The Minnesota DFL Progressive Caucus unanimously passed “a resolution to divest from Israel bonds,” according to a report on TCJewfolk.com.
“The resolution was introduced by local pro-Palestinian activist Elisabeth Geschiere, and accepted unanimously toward the end of the three-and-a-half-hour caucus meeting,” writes Jenna Mitelman on TCJewfolk.
In an update to the original TCJewfolk post, Mitelman notes thatÂ Geschiere broke the news of the DFL Progressive Caucus action on her Twitter page, then deleted the post. However, some blogs copied the image of the original tweet (below).
The full text of the resolution read:Â “Be It Resolved that the State of Minnesota shall divest from all Israel bonds investments.”
Mitelman decried the resolution, noting that the DFL Progressive Caucus apparently believes that “democratic Israel should be counted alongside genocidal Sudan and terrorist-sponsoring Iran,”Â as nations from which Minnesota should divest.
Mitelman also mentions that the DFL Progressive Caucus resolution does not suggest divesting from investments inÂ Russia (which “leveled the Chechen capital Grozny”) and China (guilty of the “brutal oppression of Tibet”).
The resolution passed by theÂ DFL Progressive Caucus does not reflect the views of the Minnesota Democratic-Farmer-Labor (DFL) Party, Kristin Sosanie, DFL Party deputy communications director, told the American Jewish World on Thursday.
Brian Melendez, DFL Party chair, responded to the anti-Israel resolution passed by the Progressive Caucus, in a letter sent to the DFL Central Committee this week.
This resolution was offered, without prior notice, toward the end of a three-and-a-half-hour [annual] meeting. The Progressive Caucus has 25 voting members, not all of whom were present.
I have already heard the false claim that “the DFL” now supports the Progressive Caucus resolution. But of course, the DFL Party does not take a stand unless and until a resolution is supported by a 60-percent vote at the State Convention or by the State Central Committee. And the Party has taken the stand that “We Support: Israel’s right to exist within secure borders, Palestinian rights to self-determination, and continued peace efforts in the Middle East.” That plank is the only time that Israel or Palestine is mentioned in the DFL Platform. That plank expresses the DFL Party’s view on Israel. The Progressive Caucus resolution does not.
The Progressive Caucus and its members, like all DFLers, are free to advance whatever resolutions they like at precinct caucuses. We are a party with a big tent and an open mind. But no party unit, nor any member or group of members, speaks for the whole DFL Party except through our constitutional processes. The divestment resolution that the Progressive Caucus considered yesterday has not gone through those processes; does not represent the Party’s view; and is antithetical to the Party’s long-held view in support of Israel’s right to exist, since bonds are how Israel has financed its infrastructure.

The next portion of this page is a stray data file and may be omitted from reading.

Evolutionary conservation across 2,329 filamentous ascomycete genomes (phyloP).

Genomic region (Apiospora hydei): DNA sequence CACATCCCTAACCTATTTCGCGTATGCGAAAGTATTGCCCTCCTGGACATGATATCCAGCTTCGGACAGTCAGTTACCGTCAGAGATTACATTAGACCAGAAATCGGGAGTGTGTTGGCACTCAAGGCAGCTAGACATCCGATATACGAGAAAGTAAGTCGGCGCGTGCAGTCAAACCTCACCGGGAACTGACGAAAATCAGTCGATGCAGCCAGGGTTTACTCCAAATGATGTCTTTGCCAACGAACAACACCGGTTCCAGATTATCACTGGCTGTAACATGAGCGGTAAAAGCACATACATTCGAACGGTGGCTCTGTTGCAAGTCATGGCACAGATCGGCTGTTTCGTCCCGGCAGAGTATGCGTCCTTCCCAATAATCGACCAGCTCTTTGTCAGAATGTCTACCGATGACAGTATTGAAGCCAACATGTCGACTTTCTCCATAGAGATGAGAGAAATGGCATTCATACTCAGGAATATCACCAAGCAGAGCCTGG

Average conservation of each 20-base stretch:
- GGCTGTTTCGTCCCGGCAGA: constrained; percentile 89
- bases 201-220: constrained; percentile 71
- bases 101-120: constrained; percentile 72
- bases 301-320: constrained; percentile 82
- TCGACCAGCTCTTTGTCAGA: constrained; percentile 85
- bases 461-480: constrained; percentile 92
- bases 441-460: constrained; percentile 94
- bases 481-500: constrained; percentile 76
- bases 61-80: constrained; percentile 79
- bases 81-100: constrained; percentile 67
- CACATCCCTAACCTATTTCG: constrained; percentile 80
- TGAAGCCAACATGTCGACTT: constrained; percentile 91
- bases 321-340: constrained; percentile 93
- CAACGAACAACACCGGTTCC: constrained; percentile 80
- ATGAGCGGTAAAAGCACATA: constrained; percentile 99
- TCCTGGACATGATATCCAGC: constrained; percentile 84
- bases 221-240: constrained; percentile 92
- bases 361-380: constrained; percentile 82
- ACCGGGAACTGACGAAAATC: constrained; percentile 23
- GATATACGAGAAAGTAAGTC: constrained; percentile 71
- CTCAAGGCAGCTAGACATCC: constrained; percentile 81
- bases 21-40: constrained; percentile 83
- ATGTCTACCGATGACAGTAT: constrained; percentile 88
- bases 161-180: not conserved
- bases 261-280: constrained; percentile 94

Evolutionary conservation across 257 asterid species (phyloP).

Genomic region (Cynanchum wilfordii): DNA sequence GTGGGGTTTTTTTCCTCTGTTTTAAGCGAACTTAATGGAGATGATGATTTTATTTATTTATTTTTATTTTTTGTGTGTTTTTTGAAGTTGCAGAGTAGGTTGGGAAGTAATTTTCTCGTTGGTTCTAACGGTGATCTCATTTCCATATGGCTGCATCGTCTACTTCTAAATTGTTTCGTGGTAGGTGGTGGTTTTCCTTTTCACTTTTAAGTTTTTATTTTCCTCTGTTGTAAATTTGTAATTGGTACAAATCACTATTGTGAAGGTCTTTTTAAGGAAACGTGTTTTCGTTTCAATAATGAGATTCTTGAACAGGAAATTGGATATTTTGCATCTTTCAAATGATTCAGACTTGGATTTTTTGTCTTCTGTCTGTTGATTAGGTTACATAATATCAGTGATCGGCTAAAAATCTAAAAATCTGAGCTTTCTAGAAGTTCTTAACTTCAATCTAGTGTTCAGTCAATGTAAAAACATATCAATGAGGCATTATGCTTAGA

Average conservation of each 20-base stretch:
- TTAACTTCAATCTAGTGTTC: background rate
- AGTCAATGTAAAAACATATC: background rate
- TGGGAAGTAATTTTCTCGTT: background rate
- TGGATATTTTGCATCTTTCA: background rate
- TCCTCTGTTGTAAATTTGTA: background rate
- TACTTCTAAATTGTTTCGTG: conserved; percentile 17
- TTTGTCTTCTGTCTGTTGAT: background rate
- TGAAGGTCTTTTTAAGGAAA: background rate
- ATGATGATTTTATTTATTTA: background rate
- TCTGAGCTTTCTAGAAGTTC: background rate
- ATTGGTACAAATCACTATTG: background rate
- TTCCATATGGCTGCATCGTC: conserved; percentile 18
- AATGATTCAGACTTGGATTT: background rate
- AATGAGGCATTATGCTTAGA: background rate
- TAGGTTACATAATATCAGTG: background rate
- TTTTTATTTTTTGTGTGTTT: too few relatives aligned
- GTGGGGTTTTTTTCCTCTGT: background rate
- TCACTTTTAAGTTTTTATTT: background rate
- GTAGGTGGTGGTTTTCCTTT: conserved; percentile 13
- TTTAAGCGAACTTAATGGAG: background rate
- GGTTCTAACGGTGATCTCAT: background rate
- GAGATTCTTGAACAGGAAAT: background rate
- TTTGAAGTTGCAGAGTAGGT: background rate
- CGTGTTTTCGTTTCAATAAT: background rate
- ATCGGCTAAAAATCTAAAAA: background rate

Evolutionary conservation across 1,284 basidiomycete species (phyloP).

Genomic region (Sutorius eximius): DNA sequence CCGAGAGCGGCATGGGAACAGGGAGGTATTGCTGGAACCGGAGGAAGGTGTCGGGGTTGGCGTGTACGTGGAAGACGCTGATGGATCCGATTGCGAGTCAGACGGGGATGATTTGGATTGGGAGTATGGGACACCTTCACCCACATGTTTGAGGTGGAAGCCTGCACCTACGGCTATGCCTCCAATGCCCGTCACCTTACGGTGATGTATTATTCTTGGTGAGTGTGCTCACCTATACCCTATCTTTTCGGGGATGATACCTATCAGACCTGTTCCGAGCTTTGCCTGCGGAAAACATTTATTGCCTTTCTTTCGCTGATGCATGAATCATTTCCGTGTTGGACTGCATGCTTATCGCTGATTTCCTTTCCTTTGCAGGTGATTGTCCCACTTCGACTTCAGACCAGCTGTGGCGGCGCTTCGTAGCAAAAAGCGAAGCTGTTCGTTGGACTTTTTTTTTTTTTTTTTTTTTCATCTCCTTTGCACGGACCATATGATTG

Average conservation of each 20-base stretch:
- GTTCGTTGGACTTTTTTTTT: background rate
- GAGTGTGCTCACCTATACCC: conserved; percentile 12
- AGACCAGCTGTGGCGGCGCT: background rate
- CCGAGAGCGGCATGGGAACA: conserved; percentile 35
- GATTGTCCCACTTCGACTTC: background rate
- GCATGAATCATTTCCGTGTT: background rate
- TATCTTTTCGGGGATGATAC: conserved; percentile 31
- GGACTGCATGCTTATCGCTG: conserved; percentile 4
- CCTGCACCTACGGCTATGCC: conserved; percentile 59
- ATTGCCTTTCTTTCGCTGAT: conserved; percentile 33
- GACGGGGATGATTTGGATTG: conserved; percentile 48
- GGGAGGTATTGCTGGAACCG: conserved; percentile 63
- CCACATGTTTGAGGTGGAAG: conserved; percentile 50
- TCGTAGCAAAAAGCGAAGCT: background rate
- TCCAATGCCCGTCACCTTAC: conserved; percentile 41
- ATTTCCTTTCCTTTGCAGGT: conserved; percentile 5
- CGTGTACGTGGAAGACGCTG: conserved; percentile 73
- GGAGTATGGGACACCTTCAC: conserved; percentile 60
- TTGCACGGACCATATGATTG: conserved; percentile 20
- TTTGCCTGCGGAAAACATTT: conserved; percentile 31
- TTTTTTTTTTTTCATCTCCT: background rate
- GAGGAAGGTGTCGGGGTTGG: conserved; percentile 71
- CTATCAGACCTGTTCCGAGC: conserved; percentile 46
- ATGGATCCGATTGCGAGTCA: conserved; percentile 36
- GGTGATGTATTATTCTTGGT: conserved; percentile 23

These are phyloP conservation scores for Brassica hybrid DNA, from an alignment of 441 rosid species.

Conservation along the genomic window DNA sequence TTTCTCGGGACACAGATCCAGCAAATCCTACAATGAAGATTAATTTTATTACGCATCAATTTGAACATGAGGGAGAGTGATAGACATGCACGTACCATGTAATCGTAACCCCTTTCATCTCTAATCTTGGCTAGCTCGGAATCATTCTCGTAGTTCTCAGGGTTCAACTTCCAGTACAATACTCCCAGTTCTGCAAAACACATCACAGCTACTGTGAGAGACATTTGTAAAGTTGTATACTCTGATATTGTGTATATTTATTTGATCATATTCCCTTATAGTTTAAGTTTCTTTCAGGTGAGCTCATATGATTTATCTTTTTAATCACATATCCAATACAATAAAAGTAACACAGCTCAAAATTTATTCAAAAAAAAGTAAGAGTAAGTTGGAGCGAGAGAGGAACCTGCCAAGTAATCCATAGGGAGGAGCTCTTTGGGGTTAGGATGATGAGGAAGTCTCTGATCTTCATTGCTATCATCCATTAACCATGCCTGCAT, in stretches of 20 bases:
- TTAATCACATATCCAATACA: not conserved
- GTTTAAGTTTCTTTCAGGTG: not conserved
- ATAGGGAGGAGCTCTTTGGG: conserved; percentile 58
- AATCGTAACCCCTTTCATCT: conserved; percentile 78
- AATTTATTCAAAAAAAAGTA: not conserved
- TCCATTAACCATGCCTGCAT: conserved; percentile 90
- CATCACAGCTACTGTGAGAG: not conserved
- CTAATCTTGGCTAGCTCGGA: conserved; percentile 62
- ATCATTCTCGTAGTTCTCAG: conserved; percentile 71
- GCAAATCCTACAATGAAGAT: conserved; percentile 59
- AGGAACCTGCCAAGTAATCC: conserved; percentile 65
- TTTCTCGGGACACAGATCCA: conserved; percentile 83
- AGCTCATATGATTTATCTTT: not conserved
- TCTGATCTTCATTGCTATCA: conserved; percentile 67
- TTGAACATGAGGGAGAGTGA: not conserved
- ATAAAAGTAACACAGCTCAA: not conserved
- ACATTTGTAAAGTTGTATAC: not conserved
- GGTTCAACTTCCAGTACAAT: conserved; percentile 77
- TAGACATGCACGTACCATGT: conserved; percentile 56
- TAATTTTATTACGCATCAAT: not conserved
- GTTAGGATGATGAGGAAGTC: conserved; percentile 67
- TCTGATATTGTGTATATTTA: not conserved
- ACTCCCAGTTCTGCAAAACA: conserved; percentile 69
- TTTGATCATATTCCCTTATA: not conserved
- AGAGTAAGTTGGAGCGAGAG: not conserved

Melendez also said in his statement that he talked with “several Jewish legislators who are gravely offended by the resolution. I have also talked with a few Progressive Caucus members who were present at the meeting yesterday, and I understand that the pro-Israel view was not meaningfully considered.”Â He added that Steve Linnerooth, the newly elected Progressive Caucus chair, has agreed “to revisit this issue” at the group’s next meeting.
DFL Party precinct caucuses will takes place around the state on the evening of Feb. 2. In addition to endorsing candidates — there are many contenders for governor on the DFL side — resolutions on various issues are sometimes brought up at caucuses and other party conventions.
Steve Hunegs, executive director of the Jewish Community Relations Council of Minnesota and the Dakotas (JCRC), also issued a statement this week, which took aim at the DFL Progressive Caucus resolution:
The JCRC expresses its strongest disapproval of the recent DFL Progressive Caucus resolution calling for Minnesota to divest its holdings from Israel bonds.
As a matter of policy, divesture is morally wrong as it places Israel, the Middle East’s only true democracy, on the same level as Sudan and Iran, two repressive regimes, recognized by the United States State Department as state sponsors of terrorism.
Moreover, marginalizing Israel, one of the United States’ strongest allies and an important trading partner for the State of Minnesota, will do nothing to advance a peaceful and just solution to the Arab-Israeli conflict.
The Minnesota State Board of Investment, which is responsible for investment management of retirement funds, trust funds and cash accounts, reported a $59.4 billion market value of all assets, as of June 30, 2008.
The AJW is attempting to determine what amount the board has invested in State of Israel Bonds. The board’s 2008 annual report states that all of its international stock managers have invested about $14.2 million in Israeli companies. This represents .19 percent of theÂ Board of Investment’sÂ international aggregate stock pool, which totals nearly $7.3 billion. — Mordecai Specktor